If an amp is stable to 4 ohms mono, itll handle the 4 ohm mono load all day long and will be as clean and pure as the wind driven snow, assuming you dont crank the gain to max.

    The ONLY benefit of a Class D amp is effeciency. They will make more power with less input voltgae. Thats it. They dont play 40 Hz better than an Class AB amp. They dont handle the "one way frequencies" of sub bass better than Class AB.

    And you wanna know why Class D amps arent used for mids/highs? Because they have about 3 times the distortion of a Class AB amp.
    polkaudio sound quality competitor since 2005
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    what does light sound like?
    "With your own attitude it is hard to survive here... But who gives a damn, we are here to change the world, and we dont need a password for that."
    - Anurag

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    Quote Originally Posted by username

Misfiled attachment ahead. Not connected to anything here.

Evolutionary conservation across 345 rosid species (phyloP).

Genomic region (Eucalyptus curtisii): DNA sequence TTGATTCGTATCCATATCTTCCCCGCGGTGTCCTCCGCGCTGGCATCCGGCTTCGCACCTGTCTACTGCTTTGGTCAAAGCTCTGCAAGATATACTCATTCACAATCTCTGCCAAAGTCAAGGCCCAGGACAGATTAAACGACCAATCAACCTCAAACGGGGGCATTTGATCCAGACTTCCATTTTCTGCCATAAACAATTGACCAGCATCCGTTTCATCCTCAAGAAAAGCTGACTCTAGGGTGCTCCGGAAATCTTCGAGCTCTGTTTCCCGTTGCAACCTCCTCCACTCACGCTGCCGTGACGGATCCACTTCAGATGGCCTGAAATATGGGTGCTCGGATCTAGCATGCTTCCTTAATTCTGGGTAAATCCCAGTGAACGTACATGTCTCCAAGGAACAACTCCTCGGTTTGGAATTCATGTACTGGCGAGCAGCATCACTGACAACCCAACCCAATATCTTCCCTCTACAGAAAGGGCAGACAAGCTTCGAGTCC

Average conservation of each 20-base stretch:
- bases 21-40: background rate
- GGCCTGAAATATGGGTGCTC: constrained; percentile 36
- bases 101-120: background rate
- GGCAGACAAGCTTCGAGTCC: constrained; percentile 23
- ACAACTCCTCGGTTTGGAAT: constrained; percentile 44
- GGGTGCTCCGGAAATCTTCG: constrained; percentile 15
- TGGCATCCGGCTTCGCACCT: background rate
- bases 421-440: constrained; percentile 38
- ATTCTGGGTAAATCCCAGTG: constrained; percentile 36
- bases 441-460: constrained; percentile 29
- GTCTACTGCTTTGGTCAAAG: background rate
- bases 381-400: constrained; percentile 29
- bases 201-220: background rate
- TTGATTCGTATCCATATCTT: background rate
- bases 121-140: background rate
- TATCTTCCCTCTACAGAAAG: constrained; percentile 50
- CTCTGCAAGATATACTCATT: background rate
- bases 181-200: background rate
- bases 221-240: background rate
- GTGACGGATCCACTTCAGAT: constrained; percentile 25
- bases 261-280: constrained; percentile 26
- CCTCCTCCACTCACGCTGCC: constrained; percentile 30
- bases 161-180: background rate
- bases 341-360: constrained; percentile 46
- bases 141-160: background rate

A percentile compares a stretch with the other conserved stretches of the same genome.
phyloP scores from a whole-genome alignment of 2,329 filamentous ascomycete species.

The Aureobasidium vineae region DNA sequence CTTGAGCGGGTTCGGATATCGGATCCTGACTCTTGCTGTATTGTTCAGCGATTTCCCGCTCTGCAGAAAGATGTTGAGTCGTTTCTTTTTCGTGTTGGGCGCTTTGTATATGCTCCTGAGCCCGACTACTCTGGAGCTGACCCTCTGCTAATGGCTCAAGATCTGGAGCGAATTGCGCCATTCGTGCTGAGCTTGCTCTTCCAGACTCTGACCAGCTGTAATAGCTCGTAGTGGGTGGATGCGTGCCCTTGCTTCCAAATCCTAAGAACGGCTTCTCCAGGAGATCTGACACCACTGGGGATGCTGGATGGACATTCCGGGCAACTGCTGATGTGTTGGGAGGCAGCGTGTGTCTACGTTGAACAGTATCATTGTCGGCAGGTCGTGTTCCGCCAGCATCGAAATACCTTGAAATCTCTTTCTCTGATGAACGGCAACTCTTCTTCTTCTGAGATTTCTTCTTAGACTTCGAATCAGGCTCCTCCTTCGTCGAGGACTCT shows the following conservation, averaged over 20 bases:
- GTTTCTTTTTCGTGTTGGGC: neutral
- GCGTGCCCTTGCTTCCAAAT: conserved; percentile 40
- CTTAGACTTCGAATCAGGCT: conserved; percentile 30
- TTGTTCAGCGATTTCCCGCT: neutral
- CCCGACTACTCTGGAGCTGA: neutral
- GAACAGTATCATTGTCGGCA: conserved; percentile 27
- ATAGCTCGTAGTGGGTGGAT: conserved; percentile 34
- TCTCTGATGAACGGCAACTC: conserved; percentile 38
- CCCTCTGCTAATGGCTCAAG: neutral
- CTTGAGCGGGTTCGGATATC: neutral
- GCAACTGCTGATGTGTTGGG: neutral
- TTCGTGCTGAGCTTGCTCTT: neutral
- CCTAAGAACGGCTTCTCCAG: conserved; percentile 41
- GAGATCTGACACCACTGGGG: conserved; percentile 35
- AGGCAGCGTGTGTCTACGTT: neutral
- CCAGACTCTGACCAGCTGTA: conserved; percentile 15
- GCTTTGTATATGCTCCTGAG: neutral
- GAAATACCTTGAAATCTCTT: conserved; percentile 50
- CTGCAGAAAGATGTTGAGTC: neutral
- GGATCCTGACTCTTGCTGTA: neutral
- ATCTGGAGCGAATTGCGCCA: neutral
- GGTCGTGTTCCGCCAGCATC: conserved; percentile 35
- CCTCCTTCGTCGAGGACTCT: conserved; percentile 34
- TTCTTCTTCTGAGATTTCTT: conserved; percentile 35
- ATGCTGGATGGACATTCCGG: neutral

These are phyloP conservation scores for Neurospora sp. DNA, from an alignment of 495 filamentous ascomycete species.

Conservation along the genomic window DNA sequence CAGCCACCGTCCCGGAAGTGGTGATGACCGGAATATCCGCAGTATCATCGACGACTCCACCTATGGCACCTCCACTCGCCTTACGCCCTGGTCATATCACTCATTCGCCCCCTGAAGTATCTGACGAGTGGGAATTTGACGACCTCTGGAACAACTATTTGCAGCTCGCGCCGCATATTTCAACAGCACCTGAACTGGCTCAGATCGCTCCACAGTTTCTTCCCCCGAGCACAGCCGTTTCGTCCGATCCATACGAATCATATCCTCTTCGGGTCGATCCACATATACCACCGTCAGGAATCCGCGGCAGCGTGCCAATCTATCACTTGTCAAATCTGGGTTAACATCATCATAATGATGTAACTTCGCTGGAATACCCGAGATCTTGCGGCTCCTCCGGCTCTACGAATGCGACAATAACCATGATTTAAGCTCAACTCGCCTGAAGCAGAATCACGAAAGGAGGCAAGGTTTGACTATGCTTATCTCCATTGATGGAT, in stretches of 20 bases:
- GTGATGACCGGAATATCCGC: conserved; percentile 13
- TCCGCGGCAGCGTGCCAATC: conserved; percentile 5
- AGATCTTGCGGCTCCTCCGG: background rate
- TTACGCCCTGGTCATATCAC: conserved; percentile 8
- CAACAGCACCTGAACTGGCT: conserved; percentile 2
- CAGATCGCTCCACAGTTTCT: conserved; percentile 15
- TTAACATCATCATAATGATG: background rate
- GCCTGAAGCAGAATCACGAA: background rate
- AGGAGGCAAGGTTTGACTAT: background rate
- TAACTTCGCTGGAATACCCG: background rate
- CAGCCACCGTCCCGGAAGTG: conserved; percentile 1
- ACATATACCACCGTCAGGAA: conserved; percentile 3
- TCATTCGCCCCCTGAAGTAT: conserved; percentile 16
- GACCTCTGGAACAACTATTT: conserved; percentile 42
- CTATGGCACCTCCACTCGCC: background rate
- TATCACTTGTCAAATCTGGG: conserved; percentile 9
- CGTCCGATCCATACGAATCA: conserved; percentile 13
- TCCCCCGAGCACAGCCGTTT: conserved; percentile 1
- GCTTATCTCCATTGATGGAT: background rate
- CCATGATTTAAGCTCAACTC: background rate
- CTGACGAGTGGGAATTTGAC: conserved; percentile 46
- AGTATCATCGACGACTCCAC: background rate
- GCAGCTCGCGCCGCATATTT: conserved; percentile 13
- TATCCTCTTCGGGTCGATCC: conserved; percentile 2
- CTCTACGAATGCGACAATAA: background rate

And I suppose two sony xplod subs will sound exactly the same as two rockford p3 12's, if the ohm rating was the same.......

    if its for subs mono amps are the way to go, they are designed to handle the one way of sub freq.'s better then bridging two channels down. Think about what happens when the gain is all the way up, notice the sound distorts at lower levels? By jacking the system you also jack any signal flaws, so 4 times the seen power (bridged 2 channel to mono) is going to read more interference then a single mono 600 watt is. Do some reading, if its strictly for subs get a mono amp, thats what they are designed for.

    By the way i put my money where my mouth is... i run (caps, crossovers blah blah left out) a rockford t100001bd mono (thats 1000 rms ;) and two 12'' punch power t2's.
    i dont even know where to start...ill just leave it as you dont know what youre talking about, so please dont misinform others. By the way, fosgate doesnt make a t100001.
    -Cody
    Music is like candy, you have to get rid of the rappers to enjoy it

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    Quote Originally Posted by PoweredByDodge
    what does light sound like?
    It depends. Is light a one way or two way frequency?
    polkaudio sound quality competitor since 2005